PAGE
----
Buncamper: Governor applying unconstitutional, unlawful norms in denying Emmanuel, Peterson – StMaartenNews.com – News Views Reviews & Interviews

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PHILIPSBURG — Deputy Leader of the Nation Opportunity Wealth (NOW) party Claudius Buncamper on Sunday said that Governor Ajamu Baly must substantiate that the appointment decisions regarding Raeyhon Peterson and MP Christophe Emmanuel represent a significant and structural violation of “the soundness of governance,” a matter primarily within the national jurisdiction of St. Maarten.

Buncamper was reacting to the Governor’s decision last week to send Peterson and Emmanuel’s decrees back to the Prime Minister to be retracted. The Governor, Buncamper said, should clarify which national regulation or Kingdom interest is allegedly violated by these appointment decrees, providing a formal basis for requesting the Prime Minister to revoke these decrees.

“If the Governor cannot justify his actions according to Article 33(sub 1) and Article 40 of the Statute, he risks committing an offence in office per Article 25(c) and (d) of the Governor’s Regulations, potentially leading to criminal proceedings,” Buncamper said.

“The Governor’s request to the Prime Minister to revoke the national appointment decrees could be interpreted as a refusal to execute those decrees, as per Article 3, paragraph 2 of the LAR. Peterson and Emmanuel may object to the Governor or appeal to the administrative court, requesting a preliminary injunction to compel the Governor to make a decision on their national appointments,” Buncamper further explained.

He pointed out that the regulations governing the role and powers of the Governor of Sint Maarten are established by Kingdom law, in accordance with Article 2, second and third paragraphs, of the Charter for the Kingdom of the Netherlands. These regulations specifically pertain to the Governor’s responsibilities as an organ of the Kingdom, representing the King as the head of the government of the Kingdom.

A Kingdom Act, unlike a consensus Kingdom Act as outlined in Article 38, paragraph 2 of the Statute, exclusively regulates matters pertaining to the Kingdom. The primary matters of the Kingdom are enumerated in Article 3 of the Statute. Consequently, the powers vested in the Governor by the Statute and the corresponding regulations are strictly related to the Governor’s role as a representative of the Kingdom’s interests.

“The internal governance of the Kingdom countries, including the appointment of their ministers, is considered an autonomous matter as per Articles 41 and 42 of the Statute. These responsibilities must be regulated at the national level through the Constitution Law in the Netherlands and by National Ordinances or constitutions in Aruba, Curaçao, and Sint Maarten. Article 43 (sub1) of the Charter reinforces that sound administration, legal certainty, and human rights are primarily national concerns. Under the second paragraph of this article, these responsibilities can temporarily be elevated to Kingdom matters, but this should be an ultimum remedium, exercised with great restraint by the Kingdom,” Buncamper said.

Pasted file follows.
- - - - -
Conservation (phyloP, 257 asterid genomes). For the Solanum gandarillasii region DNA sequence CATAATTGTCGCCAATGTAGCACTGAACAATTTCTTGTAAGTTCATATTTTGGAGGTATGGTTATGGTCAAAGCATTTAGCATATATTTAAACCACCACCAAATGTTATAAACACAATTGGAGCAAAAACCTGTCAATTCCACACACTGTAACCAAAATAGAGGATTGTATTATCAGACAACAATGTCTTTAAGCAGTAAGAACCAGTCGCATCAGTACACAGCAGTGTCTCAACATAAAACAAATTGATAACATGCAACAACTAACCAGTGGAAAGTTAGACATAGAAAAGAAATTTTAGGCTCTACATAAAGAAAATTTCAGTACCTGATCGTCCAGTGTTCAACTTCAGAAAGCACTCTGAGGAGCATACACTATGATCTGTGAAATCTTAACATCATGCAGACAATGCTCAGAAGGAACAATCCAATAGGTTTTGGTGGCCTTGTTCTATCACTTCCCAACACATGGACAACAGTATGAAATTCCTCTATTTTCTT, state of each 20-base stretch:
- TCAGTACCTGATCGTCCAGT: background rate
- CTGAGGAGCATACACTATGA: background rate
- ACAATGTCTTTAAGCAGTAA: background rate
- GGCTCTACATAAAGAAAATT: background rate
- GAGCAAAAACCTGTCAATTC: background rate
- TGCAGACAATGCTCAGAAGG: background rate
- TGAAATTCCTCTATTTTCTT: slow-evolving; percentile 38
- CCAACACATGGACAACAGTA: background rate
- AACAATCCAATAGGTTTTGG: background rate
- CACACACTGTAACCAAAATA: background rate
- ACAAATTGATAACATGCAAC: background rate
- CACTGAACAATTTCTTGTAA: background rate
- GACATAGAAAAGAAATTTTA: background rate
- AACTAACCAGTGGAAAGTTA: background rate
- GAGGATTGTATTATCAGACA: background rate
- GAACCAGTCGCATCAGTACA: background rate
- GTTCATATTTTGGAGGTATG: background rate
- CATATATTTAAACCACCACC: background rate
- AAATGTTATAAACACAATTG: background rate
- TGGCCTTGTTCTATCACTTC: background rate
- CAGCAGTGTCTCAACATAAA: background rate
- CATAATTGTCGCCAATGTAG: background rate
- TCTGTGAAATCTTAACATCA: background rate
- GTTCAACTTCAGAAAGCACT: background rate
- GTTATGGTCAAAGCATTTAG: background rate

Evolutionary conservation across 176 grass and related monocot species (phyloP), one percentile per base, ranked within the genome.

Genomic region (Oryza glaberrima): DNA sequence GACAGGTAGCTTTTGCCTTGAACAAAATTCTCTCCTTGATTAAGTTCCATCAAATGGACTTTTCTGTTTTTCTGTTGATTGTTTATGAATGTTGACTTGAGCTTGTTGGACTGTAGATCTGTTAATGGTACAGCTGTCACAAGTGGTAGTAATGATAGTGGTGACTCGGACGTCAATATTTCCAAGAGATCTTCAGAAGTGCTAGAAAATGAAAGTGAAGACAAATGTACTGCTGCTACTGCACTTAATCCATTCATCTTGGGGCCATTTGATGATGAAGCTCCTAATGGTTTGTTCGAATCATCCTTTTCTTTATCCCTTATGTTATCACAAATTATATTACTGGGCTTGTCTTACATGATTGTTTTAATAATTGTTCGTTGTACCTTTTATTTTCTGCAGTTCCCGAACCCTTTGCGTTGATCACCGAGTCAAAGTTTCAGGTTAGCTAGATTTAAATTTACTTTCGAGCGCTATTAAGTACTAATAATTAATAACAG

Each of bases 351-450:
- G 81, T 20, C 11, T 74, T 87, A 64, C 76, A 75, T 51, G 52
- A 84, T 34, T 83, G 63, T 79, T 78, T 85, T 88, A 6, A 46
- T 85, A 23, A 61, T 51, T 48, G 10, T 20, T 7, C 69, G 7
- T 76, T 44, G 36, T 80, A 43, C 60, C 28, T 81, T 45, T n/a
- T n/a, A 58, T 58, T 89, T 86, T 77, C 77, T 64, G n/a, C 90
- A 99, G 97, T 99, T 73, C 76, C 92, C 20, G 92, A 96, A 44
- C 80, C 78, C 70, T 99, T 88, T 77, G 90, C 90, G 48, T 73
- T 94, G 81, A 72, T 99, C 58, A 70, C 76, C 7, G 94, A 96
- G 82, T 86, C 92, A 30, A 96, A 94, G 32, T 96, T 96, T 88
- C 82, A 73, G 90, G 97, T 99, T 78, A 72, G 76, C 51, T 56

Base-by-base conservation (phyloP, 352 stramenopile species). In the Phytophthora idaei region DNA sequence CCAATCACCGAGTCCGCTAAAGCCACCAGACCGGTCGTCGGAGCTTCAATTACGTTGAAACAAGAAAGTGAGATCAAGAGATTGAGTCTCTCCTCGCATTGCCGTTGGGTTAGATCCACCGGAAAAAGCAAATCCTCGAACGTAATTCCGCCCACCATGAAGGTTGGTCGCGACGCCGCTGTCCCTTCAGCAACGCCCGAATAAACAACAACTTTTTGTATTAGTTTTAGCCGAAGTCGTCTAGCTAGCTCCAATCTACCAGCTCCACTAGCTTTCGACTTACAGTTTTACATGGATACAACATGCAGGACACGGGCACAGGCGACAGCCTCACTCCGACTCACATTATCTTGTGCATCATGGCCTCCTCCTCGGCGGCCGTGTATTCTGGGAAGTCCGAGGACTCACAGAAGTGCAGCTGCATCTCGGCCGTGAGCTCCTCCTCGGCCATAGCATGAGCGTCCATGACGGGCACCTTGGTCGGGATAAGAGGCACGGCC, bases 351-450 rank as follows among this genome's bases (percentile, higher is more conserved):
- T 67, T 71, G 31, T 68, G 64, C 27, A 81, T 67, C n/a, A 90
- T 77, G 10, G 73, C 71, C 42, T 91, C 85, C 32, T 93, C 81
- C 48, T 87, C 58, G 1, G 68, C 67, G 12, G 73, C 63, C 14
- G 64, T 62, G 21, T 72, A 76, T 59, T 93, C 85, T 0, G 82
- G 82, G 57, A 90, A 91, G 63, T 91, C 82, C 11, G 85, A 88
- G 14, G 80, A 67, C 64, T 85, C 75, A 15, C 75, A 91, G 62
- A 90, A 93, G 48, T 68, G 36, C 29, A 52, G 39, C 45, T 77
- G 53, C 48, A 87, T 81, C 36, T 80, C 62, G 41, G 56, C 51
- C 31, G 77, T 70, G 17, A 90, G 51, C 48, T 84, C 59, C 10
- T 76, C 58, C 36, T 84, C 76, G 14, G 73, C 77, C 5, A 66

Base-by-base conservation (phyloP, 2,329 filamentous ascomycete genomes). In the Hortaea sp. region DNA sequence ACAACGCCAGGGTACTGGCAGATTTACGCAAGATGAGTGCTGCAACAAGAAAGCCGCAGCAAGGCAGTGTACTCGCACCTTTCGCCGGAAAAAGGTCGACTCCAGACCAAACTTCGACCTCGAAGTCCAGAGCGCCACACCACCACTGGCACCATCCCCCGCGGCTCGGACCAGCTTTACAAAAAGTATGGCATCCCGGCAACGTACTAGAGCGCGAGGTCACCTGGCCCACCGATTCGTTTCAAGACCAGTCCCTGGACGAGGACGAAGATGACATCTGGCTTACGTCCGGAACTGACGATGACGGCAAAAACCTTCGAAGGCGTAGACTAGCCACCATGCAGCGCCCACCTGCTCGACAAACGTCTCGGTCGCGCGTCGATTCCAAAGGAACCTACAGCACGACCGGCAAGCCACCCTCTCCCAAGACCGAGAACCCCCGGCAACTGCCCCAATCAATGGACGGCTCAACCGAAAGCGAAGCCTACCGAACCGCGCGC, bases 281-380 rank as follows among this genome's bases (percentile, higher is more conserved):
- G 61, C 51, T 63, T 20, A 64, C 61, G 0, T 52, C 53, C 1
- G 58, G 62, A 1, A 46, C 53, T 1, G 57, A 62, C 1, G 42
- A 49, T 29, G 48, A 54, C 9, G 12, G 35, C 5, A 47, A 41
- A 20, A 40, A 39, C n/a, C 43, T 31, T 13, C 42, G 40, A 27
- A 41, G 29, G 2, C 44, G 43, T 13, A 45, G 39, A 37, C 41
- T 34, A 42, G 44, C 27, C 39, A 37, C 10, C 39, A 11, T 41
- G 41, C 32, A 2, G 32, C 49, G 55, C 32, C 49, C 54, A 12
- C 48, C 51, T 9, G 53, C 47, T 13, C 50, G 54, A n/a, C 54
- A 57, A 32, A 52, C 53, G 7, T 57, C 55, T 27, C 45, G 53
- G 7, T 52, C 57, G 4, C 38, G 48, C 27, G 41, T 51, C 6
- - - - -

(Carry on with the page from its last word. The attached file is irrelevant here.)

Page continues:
The NOW Deputy Leader stressed that the Governor, must exercise caution in designating national affairs as matters for the Kingdom, especially regarding the appointment of ministers and ensuring good governance. He said invoking Article 21 of the Governor’s Regulations and Article 43, paragraph 2 of the Statute without adequate justification could involve other Kingdom bodies – the Kingdom Council of Ministers and the Council of State for the Kingdom – in making final judgments on autonomous national matters, potentially leaving affected parties without recourse.

“This situation is turning into a national embarrassment for the Governor who has yet to notify the King of his refusal to sign the national decrees, but instead chose to send them back to the Prime Minister. For what exactly? The law prohibits this. The Governor is acting unlawfully and an legal action against the Governor could be initiated in civil court, claiming damages for loss of income and reputational harm suffered by Peterson and Emmanuel. The Governor is not above the law. The Governor must stop this charade for the sake of St. Maarten and its governance as well as his reputation,” Buncamper said.